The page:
Total Opinion Debate
Is the baby-boomer generation selfish? Yes, says universities minister David Willetts, we lost sight of the way the contract between the generations binds societies together. No, says Michelle Mitchell, charity director of Age UK, the overwhelming majority of that generation is still making a valuable contribution to society
David Willetts MP says:
YesMybookThePinch:How the Baby Boomers Took Their Children’s Future – And How They Can Give it Back was published six months ago. The title sums up my argument that those lucky enough to be born between 1945 and 1965 are the biggest and richest generation that Britain has ever known – and that they attained this position at the expense of their children. Today, the baby-boomers are at the peak of their power and wealth. By virtue of their sheer demographic size, they have fashioned the world around them in a way that meets their housing, healthcare and financial needs. Their children, on the other hand, are finding it harder than ever to get on the housing ladder, find a secure job and settle down with a family.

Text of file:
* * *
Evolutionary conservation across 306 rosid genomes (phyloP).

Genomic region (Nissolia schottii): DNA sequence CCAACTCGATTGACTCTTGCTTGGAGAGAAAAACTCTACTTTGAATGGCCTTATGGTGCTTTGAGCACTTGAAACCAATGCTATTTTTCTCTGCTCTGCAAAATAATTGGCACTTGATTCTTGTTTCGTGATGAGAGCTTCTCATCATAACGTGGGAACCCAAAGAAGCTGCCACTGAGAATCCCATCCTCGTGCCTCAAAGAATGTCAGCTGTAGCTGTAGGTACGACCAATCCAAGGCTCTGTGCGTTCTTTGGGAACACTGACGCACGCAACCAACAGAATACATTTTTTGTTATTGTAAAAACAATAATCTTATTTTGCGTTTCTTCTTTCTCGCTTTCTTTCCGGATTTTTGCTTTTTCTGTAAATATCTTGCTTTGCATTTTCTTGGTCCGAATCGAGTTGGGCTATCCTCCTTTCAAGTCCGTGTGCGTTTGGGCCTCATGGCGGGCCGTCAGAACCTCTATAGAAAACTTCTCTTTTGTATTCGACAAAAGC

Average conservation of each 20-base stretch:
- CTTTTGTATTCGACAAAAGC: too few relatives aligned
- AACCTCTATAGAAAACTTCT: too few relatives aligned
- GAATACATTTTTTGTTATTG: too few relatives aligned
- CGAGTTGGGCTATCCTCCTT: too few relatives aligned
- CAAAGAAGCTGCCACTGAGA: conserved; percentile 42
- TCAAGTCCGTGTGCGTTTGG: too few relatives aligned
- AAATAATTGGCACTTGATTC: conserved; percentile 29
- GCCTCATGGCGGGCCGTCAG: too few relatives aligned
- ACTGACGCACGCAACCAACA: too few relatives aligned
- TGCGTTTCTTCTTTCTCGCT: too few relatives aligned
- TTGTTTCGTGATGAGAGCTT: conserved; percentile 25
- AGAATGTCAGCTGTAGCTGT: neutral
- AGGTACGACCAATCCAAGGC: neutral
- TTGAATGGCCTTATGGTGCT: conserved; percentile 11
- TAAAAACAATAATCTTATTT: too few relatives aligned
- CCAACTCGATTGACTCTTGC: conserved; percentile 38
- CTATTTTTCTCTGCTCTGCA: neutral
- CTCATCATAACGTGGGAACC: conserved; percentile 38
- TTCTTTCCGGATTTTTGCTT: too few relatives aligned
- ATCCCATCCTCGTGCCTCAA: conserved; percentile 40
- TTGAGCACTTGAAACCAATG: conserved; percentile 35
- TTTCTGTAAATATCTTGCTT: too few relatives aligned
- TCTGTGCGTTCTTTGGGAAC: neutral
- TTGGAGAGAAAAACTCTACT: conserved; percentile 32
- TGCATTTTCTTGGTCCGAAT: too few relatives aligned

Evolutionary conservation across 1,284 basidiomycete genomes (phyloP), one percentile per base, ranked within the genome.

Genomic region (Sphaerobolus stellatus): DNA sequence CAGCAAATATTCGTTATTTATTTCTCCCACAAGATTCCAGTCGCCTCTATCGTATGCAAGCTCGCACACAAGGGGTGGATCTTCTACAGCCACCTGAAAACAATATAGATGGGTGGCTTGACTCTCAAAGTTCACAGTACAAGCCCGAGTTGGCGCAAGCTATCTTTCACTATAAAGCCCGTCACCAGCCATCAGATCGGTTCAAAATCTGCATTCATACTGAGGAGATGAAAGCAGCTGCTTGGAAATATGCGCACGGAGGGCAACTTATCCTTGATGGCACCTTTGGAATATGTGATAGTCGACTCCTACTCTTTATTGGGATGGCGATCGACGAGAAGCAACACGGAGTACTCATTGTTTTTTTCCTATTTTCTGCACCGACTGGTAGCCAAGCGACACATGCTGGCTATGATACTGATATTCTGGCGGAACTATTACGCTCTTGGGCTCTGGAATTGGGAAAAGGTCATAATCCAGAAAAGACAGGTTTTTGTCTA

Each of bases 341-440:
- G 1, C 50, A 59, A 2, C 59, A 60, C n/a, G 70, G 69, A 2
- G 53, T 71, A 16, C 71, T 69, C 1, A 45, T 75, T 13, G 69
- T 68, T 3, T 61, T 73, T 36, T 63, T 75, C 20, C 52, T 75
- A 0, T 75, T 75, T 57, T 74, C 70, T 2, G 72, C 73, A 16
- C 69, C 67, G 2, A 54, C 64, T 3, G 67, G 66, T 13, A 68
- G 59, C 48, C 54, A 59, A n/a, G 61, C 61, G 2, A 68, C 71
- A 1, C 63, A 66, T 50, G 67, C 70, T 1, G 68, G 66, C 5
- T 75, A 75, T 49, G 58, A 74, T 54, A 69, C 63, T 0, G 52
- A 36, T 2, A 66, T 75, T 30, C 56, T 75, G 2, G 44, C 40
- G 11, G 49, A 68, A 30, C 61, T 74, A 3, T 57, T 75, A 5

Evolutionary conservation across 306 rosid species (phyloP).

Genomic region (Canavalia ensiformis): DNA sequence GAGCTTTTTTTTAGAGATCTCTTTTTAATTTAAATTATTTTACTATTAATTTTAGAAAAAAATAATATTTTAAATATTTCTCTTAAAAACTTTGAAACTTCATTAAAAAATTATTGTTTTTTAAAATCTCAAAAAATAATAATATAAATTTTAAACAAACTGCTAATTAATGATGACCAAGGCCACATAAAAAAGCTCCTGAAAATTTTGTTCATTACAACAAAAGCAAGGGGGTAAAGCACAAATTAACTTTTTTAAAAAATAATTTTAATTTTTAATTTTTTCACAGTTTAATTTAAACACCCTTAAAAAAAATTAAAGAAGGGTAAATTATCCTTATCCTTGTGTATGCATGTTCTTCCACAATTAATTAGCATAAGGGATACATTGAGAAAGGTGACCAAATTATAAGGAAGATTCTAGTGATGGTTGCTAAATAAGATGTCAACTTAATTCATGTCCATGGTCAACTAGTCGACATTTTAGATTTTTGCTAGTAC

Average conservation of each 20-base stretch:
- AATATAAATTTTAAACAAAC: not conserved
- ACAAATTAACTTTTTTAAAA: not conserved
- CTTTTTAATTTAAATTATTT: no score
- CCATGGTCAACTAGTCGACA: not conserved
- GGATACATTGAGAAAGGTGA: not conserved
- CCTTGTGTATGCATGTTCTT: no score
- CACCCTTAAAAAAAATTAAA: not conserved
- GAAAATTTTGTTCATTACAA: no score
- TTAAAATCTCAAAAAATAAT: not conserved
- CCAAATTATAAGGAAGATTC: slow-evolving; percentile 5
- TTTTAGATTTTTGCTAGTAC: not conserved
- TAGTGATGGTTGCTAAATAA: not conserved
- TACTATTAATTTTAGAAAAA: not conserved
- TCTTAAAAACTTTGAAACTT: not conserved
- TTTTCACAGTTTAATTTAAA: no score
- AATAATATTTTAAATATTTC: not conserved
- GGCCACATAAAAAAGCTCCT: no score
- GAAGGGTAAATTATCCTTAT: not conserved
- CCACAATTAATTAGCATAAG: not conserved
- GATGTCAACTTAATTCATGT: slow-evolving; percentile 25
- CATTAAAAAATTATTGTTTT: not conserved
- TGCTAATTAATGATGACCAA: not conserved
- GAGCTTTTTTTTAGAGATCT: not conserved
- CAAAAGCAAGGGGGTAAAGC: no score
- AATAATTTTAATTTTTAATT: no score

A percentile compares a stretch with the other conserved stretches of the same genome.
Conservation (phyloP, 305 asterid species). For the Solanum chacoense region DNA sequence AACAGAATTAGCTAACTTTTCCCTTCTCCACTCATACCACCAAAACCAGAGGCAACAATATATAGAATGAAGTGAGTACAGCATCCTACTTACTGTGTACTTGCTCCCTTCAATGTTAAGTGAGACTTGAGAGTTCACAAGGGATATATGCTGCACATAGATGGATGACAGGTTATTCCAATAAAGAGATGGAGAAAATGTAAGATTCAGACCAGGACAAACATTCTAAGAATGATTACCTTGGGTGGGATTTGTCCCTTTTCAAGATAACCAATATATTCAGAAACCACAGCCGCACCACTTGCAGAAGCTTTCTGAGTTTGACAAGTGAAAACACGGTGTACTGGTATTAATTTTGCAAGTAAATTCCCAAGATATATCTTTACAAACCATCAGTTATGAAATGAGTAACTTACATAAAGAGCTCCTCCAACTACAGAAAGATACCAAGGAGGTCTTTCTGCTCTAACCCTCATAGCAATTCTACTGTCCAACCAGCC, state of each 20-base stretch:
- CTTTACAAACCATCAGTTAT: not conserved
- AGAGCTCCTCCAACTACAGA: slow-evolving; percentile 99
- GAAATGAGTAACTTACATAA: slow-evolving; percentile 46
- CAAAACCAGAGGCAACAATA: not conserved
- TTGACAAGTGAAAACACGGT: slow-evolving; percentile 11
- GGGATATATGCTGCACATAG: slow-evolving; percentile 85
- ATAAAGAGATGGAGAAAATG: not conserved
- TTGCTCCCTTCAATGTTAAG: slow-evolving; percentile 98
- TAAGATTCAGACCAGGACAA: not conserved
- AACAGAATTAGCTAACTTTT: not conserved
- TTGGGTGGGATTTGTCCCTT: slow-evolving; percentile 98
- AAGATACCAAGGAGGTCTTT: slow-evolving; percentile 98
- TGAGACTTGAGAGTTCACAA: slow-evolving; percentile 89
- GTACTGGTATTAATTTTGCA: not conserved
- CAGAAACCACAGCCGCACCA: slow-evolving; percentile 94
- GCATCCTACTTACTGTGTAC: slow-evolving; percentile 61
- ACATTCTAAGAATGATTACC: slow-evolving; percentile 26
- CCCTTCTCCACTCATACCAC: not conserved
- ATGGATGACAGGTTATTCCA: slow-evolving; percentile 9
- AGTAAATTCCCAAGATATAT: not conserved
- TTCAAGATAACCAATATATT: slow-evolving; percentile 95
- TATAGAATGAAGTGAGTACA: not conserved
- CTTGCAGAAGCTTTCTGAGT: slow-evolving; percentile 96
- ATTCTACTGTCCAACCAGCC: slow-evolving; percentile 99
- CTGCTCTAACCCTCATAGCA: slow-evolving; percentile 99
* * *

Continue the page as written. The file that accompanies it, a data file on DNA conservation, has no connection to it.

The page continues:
This theme clearly struck a chord. The tables of Waterstone’s have since filled up with other books on the topic, including Francis Beckett’s What did the Baby-Boomers Ever Do For Us? and Jilted Generation: How Britain Has Bankrupted Its Youth by Ed Howker and Shiv Malik. It’s good to be in such company – when I started making the case for the younger generation five years ago, it felt a rather lonely and eccentric battle. We in Britain just did not seem to care as much about unfairness between the generations as between classes or ethnic groups.
“A key reason for writing the book was my belief that people were unaware of just how much it matters which generation you are in”
Many baby-boomers felt I was questioning their motives or implying they were uniquely inconsiderate. Are they – or rather we – a particularly selfish generation? Some people think so. One of the books that followed mine was a manifesto for the last election by Neil Boorman entitled It’s All Their Fault. It states on the front page: “Do your parents love you? Of course they do. But it hasn’t stopped them robbing you blind.” The book argued that the boomers should be voted out of Parliament, with a few honourable exceptions – I survive his cull as a “self-hating boomer”!
A key reason for writing the book was my belief that people were unaware of just how much it matters which generation you are
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12 | Total Politics | October 2010